A Project Development Grant from the Architectural Heritage Fund (AHF) will help rescue one of England’s most important historic buildings at risk. Supported accommodation for Warwickshire’s most vulnerable young people is being developed through an innovative partnership between the youth work charity, St Basils, Waterloo Housing and West Midlands Historic Building Trust at the Master’s House and St Michael’s Chapel. These are the last remaining medieval buildings on the site of the former 12th century Leper Hospital in Warwick.
The Master’s House, a 16th century timber framed building currently in considerable disrepair, is intended to be brought back to life by the Trust and rented to St Basils as the charity’s offices and the communal centre of the complex of assisted housing for 18-24 year olds with complex needs. The 15th century Chapel, also in poor condition, will be converted as a single residential unit. It is proposed that additional new residential units will be built by Waterloo Housing along the frontage where former alms-houses stood and to the rear of the Master’s House, allowing up to 95 young people over a 5 year period to be accommodated on the site, where they will be able to access the support services they need to make an effective transition into independent living.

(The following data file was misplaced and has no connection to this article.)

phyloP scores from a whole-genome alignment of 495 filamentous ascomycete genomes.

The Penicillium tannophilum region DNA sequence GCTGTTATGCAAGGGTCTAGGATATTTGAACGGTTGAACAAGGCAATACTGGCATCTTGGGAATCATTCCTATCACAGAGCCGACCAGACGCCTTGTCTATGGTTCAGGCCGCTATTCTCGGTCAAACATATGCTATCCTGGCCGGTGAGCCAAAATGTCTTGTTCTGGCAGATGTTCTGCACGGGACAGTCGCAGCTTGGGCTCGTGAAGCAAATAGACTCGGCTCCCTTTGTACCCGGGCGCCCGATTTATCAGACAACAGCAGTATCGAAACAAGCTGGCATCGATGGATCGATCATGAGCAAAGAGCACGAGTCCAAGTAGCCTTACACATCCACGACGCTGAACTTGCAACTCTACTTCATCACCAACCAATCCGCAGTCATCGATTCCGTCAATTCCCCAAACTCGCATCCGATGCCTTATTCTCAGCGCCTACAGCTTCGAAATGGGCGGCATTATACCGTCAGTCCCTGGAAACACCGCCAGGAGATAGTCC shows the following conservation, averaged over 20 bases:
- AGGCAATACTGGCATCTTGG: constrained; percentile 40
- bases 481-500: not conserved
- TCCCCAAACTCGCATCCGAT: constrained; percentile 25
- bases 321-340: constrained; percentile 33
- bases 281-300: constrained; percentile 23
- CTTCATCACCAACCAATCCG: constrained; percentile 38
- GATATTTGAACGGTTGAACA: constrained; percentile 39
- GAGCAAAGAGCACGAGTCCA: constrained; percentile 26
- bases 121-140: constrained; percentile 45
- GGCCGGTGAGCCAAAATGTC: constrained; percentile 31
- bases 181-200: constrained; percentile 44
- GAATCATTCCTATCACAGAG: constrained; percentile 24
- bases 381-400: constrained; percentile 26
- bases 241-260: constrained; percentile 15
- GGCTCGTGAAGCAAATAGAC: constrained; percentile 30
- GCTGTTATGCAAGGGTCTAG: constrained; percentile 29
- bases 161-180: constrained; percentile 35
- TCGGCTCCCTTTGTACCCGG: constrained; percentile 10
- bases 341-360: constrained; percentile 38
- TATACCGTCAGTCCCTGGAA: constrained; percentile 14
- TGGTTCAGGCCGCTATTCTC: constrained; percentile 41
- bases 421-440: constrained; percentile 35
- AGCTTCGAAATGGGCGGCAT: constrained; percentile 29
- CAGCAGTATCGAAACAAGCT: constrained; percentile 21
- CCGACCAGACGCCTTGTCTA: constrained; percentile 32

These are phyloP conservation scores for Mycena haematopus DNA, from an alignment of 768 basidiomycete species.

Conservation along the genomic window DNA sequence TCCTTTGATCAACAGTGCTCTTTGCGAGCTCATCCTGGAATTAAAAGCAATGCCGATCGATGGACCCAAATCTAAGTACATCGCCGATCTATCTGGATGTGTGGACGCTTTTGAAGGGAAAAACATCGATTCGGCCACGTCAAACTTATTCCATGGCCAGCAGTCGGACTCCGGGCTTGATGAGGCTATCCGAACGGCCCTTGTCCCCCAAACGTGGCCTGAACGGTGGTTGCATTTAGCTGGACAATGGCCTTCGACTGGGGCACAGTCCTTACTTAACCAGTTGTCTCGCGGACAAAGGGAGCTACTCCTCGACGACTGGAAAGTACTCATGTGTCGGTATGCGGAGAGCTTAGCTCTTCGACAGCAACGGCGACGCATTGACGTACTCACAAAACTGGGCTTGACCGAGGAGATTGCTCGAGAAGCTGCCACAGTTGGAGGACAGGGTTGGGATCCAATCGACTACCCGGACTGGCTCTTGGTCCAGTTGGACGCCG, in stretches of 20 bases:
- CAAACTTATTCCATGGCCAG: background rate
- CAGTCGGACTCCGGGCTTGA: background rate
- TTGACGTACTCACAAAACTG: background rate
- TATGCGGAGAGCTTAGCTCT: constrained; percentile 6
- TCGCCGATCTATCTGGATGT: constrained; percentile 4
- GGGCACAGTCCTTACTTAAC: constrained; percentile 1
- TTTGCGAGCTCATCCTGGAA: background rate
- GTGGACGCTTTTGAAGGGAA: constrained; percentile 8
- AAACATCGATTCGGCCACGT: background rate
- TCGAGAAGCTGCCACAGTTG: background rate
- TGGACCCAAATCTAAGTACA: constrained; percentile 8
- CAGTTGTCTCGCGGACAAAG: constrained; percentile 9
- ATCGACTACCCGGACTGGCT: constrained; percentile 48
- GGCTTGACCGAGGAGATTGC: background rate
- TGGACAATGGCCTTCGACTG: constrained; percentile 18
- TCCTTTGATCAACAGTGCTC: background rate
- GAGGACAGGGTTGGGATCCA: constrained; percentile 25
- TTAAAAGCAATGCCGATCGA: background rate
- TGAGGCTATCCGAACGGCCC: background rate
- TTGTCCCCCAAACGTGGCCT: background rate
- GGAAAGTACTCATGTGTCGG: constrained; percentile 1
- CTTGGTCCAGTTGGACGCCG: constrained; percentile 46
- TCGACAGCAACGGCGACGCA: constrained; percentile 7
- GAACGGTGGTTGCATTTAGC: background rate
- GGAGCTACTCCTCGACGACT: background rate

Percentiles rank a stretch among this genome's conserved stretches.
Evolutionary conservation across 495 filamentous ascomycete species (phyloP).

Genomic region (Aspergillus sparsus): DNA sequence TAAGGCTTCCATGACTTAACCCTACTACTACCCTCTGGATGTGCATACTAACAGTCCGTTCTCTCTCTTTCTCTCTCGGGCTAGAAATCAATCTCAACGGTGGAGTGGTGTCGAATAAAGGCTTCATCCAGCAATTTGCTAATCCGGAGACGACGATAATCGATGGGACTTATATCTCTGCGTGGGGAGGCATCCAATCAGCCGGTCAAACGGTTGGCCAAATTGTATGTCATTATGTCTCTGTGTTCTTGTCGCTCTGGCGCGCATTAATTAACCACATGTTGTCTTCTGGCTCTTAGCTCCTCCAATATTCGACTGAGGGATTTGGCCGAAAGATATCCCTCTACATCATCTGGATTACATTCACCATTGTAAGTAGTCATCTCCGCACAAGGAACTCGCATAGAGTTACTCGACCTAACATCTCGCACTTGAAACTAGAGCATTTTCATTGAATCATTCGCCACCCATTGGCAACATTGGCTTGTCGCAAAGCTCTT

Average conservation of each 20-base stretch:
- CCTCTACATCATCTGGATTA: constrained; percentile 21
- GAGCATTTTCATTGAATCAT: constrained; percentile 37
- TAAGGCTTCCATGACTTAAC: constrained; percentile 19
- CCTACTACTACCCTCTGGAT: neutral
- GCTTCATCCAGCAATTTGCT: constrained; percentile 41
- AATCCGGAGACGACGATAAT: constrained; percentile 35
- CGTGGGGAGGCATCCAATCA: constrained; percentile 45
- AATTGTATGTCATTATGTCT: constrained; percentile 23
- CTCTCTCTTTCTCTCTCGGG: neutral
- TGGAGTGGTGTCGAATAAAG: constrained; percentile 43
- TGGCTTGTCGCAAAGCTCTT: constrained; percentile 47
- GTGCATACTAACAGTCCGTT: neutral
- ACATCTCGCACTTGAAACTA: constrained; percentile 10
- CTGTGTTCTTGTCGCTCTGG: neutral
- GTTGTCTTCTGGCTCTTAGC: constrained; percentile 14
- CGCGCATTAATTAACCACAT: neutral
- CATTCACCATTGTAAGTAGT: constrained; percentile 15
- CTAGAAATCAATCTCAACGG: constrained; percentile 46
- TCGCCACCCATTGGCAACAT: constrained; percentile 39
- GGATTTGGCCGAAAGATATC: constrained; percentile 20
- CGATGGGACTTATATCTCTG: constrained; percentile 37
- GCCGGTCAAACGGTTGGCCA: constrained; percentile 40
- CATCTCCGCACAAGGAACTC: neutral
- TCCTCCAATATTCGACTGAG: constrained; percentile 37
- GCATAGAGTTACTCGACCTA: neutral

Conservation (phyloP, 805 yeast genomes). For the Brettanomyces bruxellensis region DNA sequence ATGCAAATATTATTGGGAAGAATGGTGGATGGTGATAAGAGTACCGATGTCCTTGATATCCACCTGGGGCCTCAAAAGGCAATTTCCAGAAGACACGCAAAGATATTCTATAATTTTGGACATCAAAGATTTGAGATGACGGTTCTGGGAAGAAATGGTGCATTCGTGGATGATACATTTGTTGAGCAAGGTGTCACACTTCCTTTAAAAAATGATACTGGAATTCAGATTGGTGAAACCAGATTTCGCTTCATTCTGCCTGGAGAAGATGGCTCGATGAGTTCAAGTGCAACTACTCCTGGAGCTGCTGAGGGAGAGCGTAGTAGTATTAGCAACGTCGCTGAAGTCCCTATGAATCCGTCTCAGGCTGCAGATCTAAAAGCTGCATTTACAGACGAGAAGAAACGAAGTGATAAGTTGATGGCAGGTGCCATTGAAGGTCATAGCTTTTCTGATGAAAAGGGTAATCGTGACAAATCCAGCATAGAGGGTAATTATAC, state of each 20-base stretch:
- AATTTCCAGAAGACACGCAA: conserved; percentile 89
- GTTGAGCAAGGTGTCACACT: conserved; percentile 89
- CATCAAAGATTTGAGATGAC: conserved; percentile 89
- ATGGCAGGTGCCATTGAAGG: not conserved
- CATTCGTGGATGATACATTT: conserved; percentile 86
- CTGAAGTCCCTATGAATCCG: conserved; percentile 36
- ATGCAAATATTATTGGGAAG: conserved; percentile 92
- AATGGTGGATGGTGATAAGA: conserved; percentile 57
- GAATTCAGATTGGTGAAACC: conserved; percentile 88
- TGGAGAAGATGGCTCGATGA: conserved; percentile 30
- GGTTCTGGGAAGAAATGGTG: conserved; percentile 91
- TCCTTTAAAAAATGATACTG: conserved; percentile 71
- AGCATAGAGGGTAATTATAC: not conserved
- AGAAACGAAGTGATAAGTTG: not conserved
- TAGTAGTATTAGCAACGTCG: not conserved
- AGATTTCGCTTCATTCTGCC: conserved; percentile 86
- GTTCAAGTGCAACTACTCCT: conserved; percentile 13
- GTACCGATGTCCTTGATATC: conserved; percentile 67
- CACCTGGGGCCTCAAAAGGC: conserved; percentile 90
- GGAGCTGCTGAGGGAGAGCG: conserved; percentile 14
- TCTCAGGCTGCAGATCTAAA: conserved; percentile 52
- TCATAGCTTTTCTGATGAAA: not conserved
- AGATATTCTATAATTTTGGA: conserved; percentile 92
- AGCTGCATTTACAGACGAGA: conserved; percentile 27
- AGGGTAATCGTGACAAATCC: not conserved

The partnership, which was brought together by Warwick District Council, benefited from an AHF Project Viability grant back in June 2017. This provided the evidence to show the project could work and it has been so successful in moving things forward that AHF has just offered another £30,000 development funding for the historic building elements of the project.
By working together, the parties have unlocked an important heritage site with two Grade II* buildings at risk that for years has been blighted by halted development and neglect. As importantly, these old buildings will be used to bring new hope and support to the most vulnerable young people in Warwick and surrounding areas.
“This is an inspirational example of organisations working in partnership to find a solution to a complex and challenging historic building and site. It also provides a great case study of how a forward looking Building Preservation Trust can work with partners to not only find a use for a very significant at risk building, but at the same time deliver a project of real social value.”
For further details about the project visit https://www.wmhbt.org.uk
The Architectural Heritage Fund is a registered charity, working since 1976 to promote the conservation and sustainable re-use of historic buildings for the benefit of communities across the UK, particularly in economically disadvantaged areas. We are the leading heritage social investor and the only specialist heritage lender operating in the UK. We provide advice, development grants and loans.
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